Abstract The alternation of light and dark rhythm causes a series of physiological, biochemical and metabolic changes in animals, which also alters the growth and development of animals, and feeding, migration, reproduction and other behavioral activities. In recent years, many studies have reported the effects of long-term (more than 6 weeks) illumination on ovarian growth and development. In this study, we observed the damage, repair and apoptosis of ovarian DNA in a short period of illumination. The results showed that, in short time (less than 2 weeks) illumination conditions, the 24 hrs-light treatment caused the reduction of total ovarian follicle number and downregulation of circadian clock related genes. Furthermore, the changed levels of serum sex hormones were also detected after 24 hrs-light exposure, of which the concentrations of LH (luteinizing hormone), FSH (follicle-stimulating hormone) and E2 (estradiol) were increased, but the concentration of PROG (progesterone) was decreased. Moreover, 24 hrs-light exposure increased the expression of DNA damage and repair related genes, the number of TUNEL and RAD51 positive cells. These results indicated that 24 hrs-light exposure for 4 days, 8days and 12 days increased DNA damage and cell apoptosis, thereby affecting the development of ovary.  
  Address Qingdao agricultural university, Qingdao, China; xfsun@qau.edu.cn  
  Corporate Author Thesis  
  Publisher Portland Press Place of Publication Editor  
  Language English Summary Language English Original Title  
  Series Editor Series Title Abbreviated Series Title  
  Series Volume Series Issue Edition  
  ISSN 0144-8463 ISBN Medium  
  Area Expedition Conference  
  Notes PMID:30962269 Approved no  
  Call Number GFZ @ kyba @ Serial 2293  
Permanent link to this record
 

 
Author Ulgezen, Z.N.; Kapyla, T.; Meerlo, P.; Spoelstra, K.; Visser, M.E.; Dominoni, D.M. url  doi
openurl 
  Title The preference and costs of sleeping under light at night in forest and urban great tits Type Journal Article
  Year 2019 Publication Proceedings. Biological Sciences Abbreviated Journal Proc Biol Sci  
  Volume 286 Issue 1905 Pages (down) 20190872  
  Keywords Animals  
  Abstract Artificial light at night (ALAN) is an increasing phenomenon associated with worldwide urbanization. In birds, broad-spectrum white ALAN can have disruptive effects on activity patterns, metabolism, stress response and immune function. There has been growing research on whether the use of alternative light spectra can reduce these negative effects, but surprisingly, there has been no study to determine which light spectrum birds prefer. To test such a preference, we gave urban and forest great tits (Parus major) the choice where to roost using pairwise combinations of darkness, white light or green dim light at night (1.5 lux). Birds preferred to sleep under artificial light instead of darkness, and green was preferred over white light. In a subsequent experiment, we investigated the consequence of sleeping under a particular light condition, and measured birds' daily activity levels, daily energy expenditure (DEE), oxalic acid as a biomarker for sleep debt and cognitive abilities. White light affected activity patterns more than green light. Moreover, there was an origin-dependent response to spectral composition: in urban birds, the total daily activity and night activity did not differ between white and green light, while forest birds were more active under white than green light. We also found that individuals who slept under white and green light had higher DEE. However, there were no differences in oxalic acid levels or cognitive abilities between light treatments. Thus, we argue that in naive birds that had never encountered light at night, white light might disrupt circadian rhythms more than green light. However, it is possible that the negative effects of ALAN on sleep and cognition might be observed only under intensities higher than 1.5 lux. These results suggest that reducing the intensity of light pollution as well as tuning the spectrum towards long wavelengths may considerably reduce its impact.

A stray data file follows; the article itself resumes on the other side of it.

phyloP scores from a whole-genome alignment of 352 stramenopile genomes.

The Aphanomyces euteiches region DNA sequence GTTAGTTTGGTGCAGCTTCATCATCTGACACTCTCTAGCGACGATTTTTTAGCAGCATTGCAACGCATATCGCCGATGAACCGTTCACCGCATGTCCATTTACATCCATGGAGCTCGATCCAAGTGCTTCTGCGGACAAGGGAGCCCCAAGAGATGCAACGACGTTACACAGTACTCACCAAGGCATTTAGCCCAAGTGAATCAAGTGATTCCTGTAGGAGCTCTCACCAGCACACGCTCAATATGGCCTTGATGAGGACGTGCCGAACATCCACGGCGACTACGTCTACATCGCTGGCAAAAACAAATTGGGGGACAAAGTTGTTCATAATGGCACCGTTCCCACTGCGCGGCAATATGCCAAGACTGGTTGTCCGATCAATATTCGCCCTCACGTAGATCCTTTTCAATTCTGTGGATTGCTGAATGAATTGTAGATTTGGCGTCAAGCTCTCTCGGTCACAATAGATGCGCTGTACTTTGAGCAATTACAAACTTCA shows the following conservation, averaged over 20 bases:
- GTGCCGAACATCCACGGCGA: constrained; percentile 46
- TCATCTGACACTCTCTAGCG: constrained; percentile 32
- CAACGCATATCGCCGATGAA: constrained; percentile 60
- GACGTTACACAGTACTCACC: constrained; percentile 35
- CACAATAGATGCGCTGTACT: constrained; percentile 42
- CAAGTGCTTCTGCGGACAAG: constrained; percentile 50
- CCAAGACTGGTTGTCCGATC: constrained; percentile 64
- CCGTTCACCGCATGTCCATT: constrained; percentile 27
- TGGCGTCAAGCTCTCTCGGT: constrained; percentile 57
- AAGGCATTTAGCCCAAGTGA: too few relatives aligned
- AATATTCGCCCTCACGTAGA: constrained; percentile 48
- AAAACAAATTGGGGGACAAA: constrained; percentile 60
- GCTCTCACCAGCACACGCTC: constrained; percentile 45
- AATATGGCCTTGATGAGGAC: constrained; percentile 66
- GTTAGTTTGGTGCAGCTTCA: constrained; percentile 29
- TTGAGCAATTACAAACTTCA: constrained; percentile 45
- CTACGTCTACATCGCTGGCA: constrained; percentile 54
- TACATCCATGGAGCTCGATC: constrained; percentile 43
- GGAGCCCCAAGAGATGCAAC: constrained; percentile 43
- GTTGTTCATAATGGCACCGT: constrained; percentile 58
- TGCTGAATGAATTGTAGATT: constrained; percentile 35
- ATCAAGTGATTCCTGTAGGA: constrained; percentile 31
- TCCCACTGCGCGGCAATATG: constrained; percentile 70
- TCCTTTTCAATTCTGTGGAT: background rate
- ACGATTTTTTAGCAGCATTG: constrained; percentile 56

Address 5 Institute of Biodiversity, Animal Health and Comparative Medicine, University of Glasgow , Glasgow , UK  
  Corporate Author Thesis  
  Publisher Place of Publication Editor  
  Language English Summary Language Original Title  
  Series Editor Series Title Abbreviated Series Title  
  Series Volume Series Issue Edition  
  ISSN 0962-8452 ISBN Medium  
  Area Expedition Conference  
  Notes PMID:31213184; PMCID:PMC6599990 Approved no  
  Call Number GFZ @ kyba @ Serial 2557  
Permanent link to this record
 

 
Author Fobert, E.K.; Burke da Silva, K.; Swearer, S.E. url  doi
openurl 
  Title Artificial light at night causes reproductive failure in clownfish Type Journal Article
  Year 2019 Publication Biology Letters Abbreviated Journal Biol. Lett.  
  Volume 15 Issue 7 Pages (down) 20190272  
  Keywords Animals  
  Abstract The Earth is getting brighter at night, as artificial light at night (ALAN) continues to increase and extend its reach. Despite recent recognition of the damaging impacts of ALAN on terrestrial ecosystems, research on ALAN in marine systems is comparatively lacking. To further our understanding of the impacts of ALAN on marine organisms, this study examines how the reproductive fitness of the common clownfish Amphiprion ocellaris is influenced by the presence of ALAN. We assessed how exposure to low levels of ALAN affects (i) frequency of spawning, (ii) egg fertilization success, and (iii) hatching success of A. ocellaris under control (12 : 12 day–night) and treatment (12 : 12 day–ALAN) light regimes. While we found exposure to ALAN had no impact on the frequency of spawning or fertilization success, ALAN had dramatic effects on hatching. Amphiprion ocellaris eggs incubated in the presence of ALAN simply did not hatch, resulting in zero survivorship of offspring. These findings suggest ALAN can significantly reduce reproductive fitness in a benthic-spawning reef fish. Further research in this field is necessary to fully understand the extent of this impact on population and community dynamics in the wild.  
  Address  
  Corporate Author Thesis  
  Publisher Place of Publication Editor  
  Language Summary Language Original Title  
  Series Editor Series Title Abbreviated Series Title  
  Series Volume Series Issue Edition  
  ISSN 1744-9561 ISBN Medium  
  Area Expedition Conference  
  Notes Approved no  
  Call Number GFZ @ kyba @ Serial 2562